Legal heathens, Constitutionalists, SCOTUS wannabes etc.

Discussion in 'Law and Justice System' started by BasicGreatGuy, Sep 18, 2009.

  1. BasicGreatGuy
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    BasicGreatGuy Aut libertas aut mors

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    Do you believe Stare decisis plays an important role in the judicial branch of this Republic? If so, do you agree or disagree with Stare decisis?
     
  2. goldcatt
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    goldcatt Catch me if you can! Supporting Member

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    Actually, I generally agree with stare decisis. I'm a pragmatist after all. :D
     
  3. goldcatt
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    goldcatt Catch me if you can! Supporting Member

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    Whether it plays an important role in the judiciary depends on who sits on the bench. The principle ebbs and wanes like any other - but never disappears completely.
     
  4. lawbuff
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    Catt mentioned Lawrence v. Texas in another thread. I am familiar with it. The SC gives an overview of it and why they overruled Bowers.

    I agree with it to a great extent, and in most cases, it should be followed.

    There was a case, oh 5 or 6 years ago, where they had discussed overruling Miranda, as was moved to do, they declined.
     
  5. BasicGreatGuy
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    BasicGreatGuy Aut libertas aut mors

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    Does it make sense to base decisions on prior bad decisions? Do you find the notion of "settled law" to be a dangerous one?
     
  6. goldcatt
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    goldcatt Catch me if you can! Supporting Member

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    Pragmatism in constitutional inerpretation isn't quite the same as pragmatism in politics, although I claim both. It means a non-originalist view that favors both a four corners reading and relicance on precedent - or settled law.

    Stare decisis doesn't mean the principle never changes. It means the bench favors settled principles and requires a bigger push to overturn them, so to speak. Yes, in general settled principles are good and necessary. Justice above all should be reliable, right?

    Of course, I say in general because every now and again you get a case where the Supremies must have been smoking crack, like Dred Scott or Bowers. They're human, they make mistakes, and they need to be able to overturn those mistakes when they are shown to be wrong. The bar just has to be higher.
     
  7. goldcatt
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    goldcatt Catch me if you can! Supporting Member

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    Bowers was wrongly decided. That's why it should have been overturned, and that's why it was overturned. Miranda was not wrongly decided IMO, although if you ask me some of its offshoots go too far. But Miranda itself should not be overturned.
     
  8. BasicGreatGuy
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    BasicGreatGuy Aut libertas aut mors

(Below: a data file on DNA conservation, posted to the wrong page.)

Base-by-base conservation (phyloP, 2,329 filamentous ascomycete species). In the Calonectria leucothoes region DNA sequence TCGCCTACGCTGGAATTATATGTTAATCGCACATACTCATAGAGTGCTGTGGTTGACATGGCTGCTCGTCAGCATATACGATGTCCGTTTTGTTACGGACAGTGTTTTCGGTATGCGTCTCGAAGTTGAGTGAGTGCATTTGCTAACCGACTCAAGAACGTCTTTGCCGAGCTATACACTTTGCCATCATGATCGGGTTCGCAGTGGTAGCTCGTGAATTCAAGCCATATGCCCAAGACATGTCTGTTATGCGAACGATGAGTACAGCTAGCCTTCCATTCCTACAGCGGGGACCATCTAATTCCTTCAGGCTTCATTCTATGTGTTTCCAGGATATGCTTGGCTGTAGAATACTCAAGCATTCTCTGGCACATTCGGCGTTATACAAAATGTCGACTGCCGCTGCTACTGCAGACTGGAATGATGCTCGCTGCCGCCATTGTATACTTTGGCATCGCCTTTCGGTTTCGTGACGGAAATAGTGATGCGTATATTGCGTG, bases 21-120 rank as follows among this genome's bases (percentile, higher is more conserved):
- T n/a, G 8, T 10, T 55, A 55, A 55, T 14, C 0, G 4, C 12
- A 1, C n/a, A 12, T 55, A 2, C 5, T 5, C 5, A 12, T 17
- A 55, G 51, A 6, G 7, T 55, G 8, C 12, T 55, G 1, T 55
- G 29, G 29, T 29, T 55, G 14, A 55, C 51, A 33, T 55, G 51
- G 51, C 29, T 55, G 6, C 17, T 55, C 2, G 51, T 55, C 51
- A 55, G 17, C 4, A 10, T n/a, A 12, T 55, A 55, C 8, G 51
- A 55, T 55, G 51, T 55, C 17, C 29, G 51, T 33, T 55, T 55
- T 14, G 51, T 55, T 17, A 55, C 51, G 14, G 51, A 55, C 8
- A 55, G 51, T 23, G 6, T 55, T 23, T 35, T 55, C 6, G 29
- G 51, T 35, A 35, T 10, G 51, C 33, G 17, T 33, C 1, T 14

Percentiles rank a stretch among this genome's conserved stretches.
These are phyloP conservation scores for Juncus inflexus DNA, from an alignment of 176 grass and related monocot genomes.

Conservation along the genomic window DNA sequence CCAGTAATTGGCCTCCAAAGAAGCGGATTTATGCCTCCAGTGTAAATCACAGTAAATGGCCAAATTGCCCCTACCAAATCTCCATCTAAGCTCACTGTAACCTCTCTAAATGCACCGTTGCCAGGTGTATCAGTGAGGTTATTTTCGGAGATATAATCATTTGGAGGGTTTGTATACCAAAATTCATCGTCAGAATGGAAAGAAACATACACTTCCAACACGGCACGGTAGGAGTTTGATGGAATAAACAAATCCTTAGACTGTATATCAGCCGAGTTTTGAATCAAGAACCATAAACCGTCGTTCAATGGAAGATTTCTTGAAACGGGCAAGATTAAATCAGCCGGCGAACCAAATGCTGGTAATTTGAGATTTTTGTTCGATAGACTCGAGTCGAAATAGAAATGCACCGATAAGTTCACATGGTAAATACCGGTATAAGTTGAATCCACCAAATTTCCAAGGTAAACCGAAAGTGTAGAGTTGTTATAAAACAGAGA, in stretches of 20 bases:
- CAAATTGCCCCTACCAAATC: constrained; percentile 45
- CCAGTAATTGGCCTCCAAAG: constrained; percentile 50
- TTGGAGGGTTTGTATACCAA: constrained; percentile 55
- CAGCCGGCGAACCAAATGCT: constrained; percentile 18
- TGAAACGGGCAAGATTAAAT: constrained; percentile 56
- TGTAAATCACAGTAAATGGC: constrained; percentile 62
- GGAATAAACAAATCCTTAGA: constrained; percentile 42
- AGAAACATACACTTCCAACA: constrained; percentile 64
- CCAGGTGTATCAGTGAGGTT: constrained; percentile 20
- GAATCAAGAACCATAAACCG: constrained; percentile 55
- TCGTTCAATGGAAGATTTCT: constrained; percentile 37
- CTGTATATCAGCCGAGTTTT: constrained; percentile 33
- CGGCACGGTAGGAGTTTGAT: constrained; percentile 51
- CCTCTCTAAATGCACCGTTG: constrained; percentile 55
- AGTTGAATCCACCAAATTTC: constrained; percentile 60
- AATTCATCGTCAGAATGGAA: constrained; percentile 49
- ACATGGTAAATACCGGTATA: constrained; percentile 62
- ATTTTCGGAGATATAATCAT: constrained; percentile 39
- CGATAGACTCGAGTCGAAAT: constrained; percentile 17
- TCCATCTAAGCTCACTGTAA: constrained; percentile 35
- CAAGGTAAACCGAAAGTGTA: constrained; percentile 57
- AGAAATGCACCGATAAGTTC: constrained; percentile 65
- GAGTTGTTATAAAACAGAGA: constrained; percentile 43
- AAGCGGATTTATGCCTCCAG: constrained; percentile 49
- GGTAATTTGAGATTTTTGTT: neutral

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    In my opinion, the reliance on "settled law" has come to be very heavy upon the Court as well as the inferior courts. I am not suggesting that all precedents be ignored. However, I find it troubling that prior decisions are often used a legal buttrace, even if they are wrong in the legal eyes of those on the bench.
     
  9. goldcatt
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    goldcatt Catch me if you can! Supporting Member

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    The point is, we are a nation of laws. Even if the judges sitting on the bench don't like the settled law, it must be applied with an even hand or there should be a darn good reason to change it. Settled law helps Lady Justice keep her blindfold on and her scales balanced. It also helps keep the rest of us from guessing what our rights are today. Change in the law can be slow, and frustrating, but that slow deliberate movement is necessary to keep the system as legitimate as possible when the people wearing the robes are mere mortals like ourselves.
     
  10. BasicGreatGuy
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    BasicGreatGuy Aut libertas aut mors

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    I can't agree with knowingly applying a past flawed decision against current ones. And before you know it, you have decades worth of bad rulings based on bad interpretation of law. Why should the standard for review be higher than that of original standing?

    Several of the SCOTUS' have stated that they believe Roe v Wade is bad law and that it should bave been left to the states. I agree with them. And yet, year after year, decision upon decision is made by the Court, based on the notion of "settled law." If the law were perfect and men were angels, I would concede your point gold.

    Lawrence v Texas is an example, in my opinion. Kelo is another. There are many. In my opinion, the principle and practice of Stare decisis for the sake of Stare decisis is flawed and dangerous to this Republic. In my opinion, it creates a barrier where there shouldn't be. To my knowledge, there is no law that states that the SCOTUS must act in that manner.
     

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